Different bacterial families colonize most mucosal tissues in the human organism such as the skin, mouth, vagina, respiratory, and gastrointestinal districts. In particular, the mammalian intestine hosts a microbial community of between 1,000 and 1,500 bacterial species, collectively called “microbiota.” Co-metabolism between the microbiota and the host system is generated and the symbiotic relationship is mutually beneficial. The balance that is achieved between the microbiota and the host organism is fundamental to the organization of the immune system. Scientific studies have highlighted a direct correlation between the intestinal microbiota and the brain, establishing the existence of the gut microbiota–brain axis. Based on this theory, the microbiota acts on the development, physiology, and cognitive functions of the brain, although the mechanisms involved have not yet been fully interpreted. Similarly, a close relationship between alteration of the intestinal microbiota and the onset of several neurological pathologies has been highlighted. This review aims to point out current knowledge as can be found in literature regarding the connection between intestinal dysbiosis and the onset of particular neurological pathologies such as anxiety and depression, autism spectrum disorder, and multiple sclerosis. These disorders have always been considered to be a consequence of neuronal alteration, but in this review, we hypothesize that these alterations may be non-neuronal in origin, and consider the idea that the composition of the microbiota could be directly involved. In this direction, the following two key points will be highlighted: (1) the direct cross-talk that comes about between neurons and gut microbiota, and (2) the degree of impact of the microbiota on the brain. Could we consider the microbiota a valuable target for reducing or modulating the incidence of certain neurological diseases?

The Contribution of Gut Microbiota–Brain Axis in the Development of Brain Disorders

Maiuolo J.;Gliozzi M.;Musolino V.;Carresi C.;Scarano F.;Nucera S.;Scicchitano M.;Oppedisano F.;Bosco F.;Ruga S.;Zito M. C.;Palma E.;Muscoli C.;Mollace V.
2021-01-01

Abstract

Different bacterial families colonize most mucosal tissues in the human organism such as the skin, mouth, vagina, respiratory, and gastrointestinal districts. In particular, the mammalian intestine hosts a microbial community of between 1,000 and 1,500 bacterial species, collectively called “microbiota.” Co-metabolism between the microbiota and the host system is generated and the symbiotic relationship is mutually beneficial. The balance that is achieved between the microbiota and the host organism is fundamental to the organization of the immune system. Scientific studies have highlighted a direct correlation between the intestinal microbiota and the brain, establishing the existence of the gut microbiota–brain axis. Based on this theory, the microbiota acts on the development, physiology, and cognitive functions of the brain, although the mechanisms involved have not yet been fully interpreted. Similarly, a close relationship between alteration of the intestinal microbiota and the onset of several neurological pathologies has been highlighted. This review aims to point out current knowledge as can be found in literature regarding the connection between intestinal dysbiosis and the onset of particular neurological pathologies such as anxiety and depression, autism spectrum disorder, and multiple sclerosis. These disorders have always been considered to be a consequence of neuronal alteration, but in this review, we hypothesize that these alterations may be non-neuronal in origin, and consider the idea that the composition of the microbiota could be directly involved. In this direction, the following two key points will be highlighted: (1) the direct cross-talk that comes about between neurons and gut microbiota, and (2) the degree of impact of the microbiota on the brain. Could we consider the microbiota a valuable target for reducing or modulating the incidence of certain neurological diseases?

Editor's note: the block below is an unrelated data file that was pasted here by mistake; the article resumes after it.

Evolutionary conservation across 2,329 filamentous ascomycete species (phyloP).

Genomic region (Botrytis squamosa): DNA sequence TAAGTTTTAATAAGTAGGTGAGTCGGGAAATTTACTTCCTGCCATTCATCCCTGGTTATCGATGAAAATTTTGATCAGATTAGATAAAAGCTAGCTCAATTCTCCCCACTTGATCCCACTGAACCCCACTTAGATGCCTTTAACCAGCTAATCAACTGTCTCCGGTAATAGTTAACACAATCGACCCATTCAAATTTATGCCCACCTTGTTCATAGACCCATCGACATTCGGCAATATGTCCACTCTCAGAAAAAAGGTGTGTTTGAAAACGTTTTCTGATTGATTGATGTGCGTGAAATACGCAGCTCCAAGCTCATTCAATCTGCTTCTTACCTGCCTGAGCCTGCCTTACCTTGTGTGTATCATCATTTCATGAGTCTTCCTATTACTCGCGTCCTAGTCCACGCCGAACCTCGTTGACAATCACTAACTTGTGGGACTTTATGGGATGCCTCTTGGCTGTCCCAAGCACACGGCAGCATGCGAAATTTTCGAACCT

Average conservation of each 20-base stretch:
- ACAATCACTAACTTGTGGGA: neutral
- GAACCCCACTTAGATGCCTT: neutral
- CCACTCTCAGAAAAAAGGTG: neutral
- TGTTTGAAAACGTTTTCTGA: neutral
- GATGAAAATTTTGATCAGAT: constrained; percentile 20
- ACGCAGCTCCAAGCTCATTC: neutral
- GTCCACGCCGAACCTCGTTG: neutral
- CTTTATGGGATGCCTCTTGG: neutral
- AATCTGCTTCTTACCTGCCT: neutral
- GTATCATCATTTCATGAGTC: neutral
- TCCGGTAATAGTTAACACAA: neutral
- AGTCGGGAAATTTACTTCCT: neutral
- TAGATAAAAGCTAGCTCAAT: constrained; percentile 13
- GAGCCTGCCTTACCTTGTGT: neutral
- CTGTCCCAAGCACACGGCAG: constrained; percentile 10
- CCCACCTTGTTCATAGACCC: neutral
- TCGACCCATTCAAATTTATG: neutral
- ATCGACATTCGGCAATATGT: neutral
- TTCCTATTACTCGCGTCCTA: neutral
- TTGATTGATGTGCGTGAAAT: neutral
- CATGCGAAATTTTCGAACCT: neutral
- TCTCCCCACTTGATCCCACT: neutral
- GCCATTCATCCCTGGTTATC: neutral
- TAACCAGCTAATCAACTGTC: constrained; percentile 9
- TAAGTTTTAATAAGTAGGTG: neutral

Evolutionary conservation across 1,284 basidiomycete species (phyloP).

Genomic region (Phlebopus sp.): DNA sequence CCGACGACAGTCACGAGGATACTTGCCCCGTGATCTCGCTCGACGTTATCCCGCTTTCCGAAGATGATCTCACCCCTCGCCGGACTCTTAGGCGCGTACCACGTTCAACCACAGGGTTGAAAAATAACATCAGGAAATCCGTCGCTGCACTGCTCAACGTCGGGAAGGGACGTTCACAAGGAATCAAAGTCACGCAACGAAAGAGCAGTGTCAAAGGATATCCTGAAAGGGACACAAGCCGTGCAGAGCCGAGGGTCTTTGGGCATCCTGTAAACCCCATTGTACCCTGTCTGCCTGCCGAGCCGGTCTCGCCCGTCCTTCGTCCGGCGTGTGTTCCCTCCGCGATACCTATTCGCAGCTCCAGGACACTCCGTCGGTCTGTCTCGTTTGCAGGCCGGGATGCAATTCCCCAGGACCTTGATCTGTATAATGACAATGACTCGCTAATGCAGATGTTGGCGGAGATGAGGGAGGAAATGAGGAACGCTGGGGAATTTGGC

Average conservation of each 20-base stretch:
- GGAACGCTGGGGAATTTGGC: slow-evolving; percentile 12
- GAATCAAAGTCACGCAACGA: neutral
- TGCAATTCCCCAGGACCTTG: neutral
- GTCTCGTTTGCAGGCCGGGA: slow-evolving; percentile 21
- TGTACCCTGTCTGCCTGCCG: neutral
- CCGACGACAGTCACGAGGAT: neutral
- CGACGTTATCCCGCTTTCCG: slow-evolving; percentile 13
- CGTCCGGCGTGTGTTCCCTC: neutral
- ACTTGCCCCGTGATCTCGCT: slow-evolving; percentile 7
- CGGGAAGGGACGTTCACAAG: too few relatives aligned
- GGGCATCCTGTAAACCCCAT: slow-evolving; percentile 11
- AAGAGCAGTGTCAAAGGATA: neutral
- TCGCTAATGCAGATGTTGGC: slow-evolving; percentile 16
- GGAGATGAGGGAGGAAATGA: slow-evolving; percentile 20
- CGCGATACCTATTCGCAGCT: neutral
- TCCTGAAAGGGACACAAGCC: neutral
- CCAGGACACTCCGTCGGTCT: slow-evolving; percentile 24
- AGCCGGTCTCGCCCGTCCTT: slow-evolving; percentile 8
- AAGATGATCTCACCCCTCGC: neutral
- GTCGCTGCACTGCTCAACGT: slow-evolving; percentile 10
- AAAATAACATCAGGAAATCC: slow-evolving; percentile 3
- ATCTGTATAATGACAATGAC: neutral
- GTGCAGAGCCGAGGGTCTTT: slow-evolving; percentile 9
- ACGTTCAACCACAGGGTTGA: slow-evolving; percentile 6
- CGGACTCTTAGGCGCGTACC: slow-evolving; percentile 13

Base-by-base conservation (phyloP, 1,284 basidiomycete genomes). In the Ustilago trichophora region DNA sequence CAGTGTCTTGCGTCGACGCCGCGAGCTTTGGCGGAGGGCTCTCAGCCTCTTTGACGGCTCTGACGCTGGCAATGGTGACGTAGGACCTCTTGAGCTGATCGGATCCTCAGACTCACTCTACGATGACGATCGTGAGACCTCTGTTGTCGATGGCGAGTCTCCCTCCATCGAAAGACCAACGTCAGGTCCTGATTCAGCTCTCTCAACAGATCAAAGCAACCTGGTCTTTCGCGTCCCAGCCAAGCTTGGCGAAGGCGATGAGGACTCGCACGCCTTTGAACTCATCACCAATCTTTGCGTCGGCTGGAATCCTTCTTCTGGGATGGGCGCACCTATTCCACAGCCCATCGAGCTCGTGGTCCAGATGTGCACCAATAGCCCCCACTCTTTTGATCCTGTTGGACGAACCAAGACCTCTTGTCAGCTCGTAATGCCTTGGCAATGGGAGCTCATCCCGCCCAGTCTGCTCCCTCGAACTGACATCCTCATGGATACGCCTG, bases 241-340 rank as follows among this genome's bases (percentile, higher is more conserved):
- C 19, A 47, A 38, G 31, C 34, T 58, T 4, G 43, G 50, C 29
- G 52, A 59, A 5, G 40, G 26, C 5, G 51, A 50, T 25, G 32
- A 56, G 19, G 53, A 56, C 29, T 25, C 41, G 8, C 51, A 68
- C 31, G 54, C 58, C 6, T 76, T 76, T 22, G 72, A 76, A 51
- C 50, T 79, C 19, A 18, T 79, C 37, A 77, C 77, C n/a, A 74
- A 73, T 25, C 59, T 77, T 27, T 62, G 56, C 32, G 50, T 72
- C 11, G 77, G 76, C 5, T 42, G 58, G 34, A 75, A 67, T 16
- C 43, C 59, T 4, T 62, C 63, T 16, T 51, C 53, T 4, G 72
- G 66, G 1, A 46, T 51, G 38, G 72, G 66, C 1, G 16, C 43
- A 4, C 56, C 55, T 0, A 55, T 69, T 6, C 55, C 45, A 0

2021
anxiety and depression
autistic spectrum disorders
enteric nervous system
gut microbiota
gut microbiota-brain axis
multiple sclerosis
neurological disorders
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Utilizza questo identificativo per citare o creare un link a questo documento: https://hdl.handle.net/20.500.12317/75434
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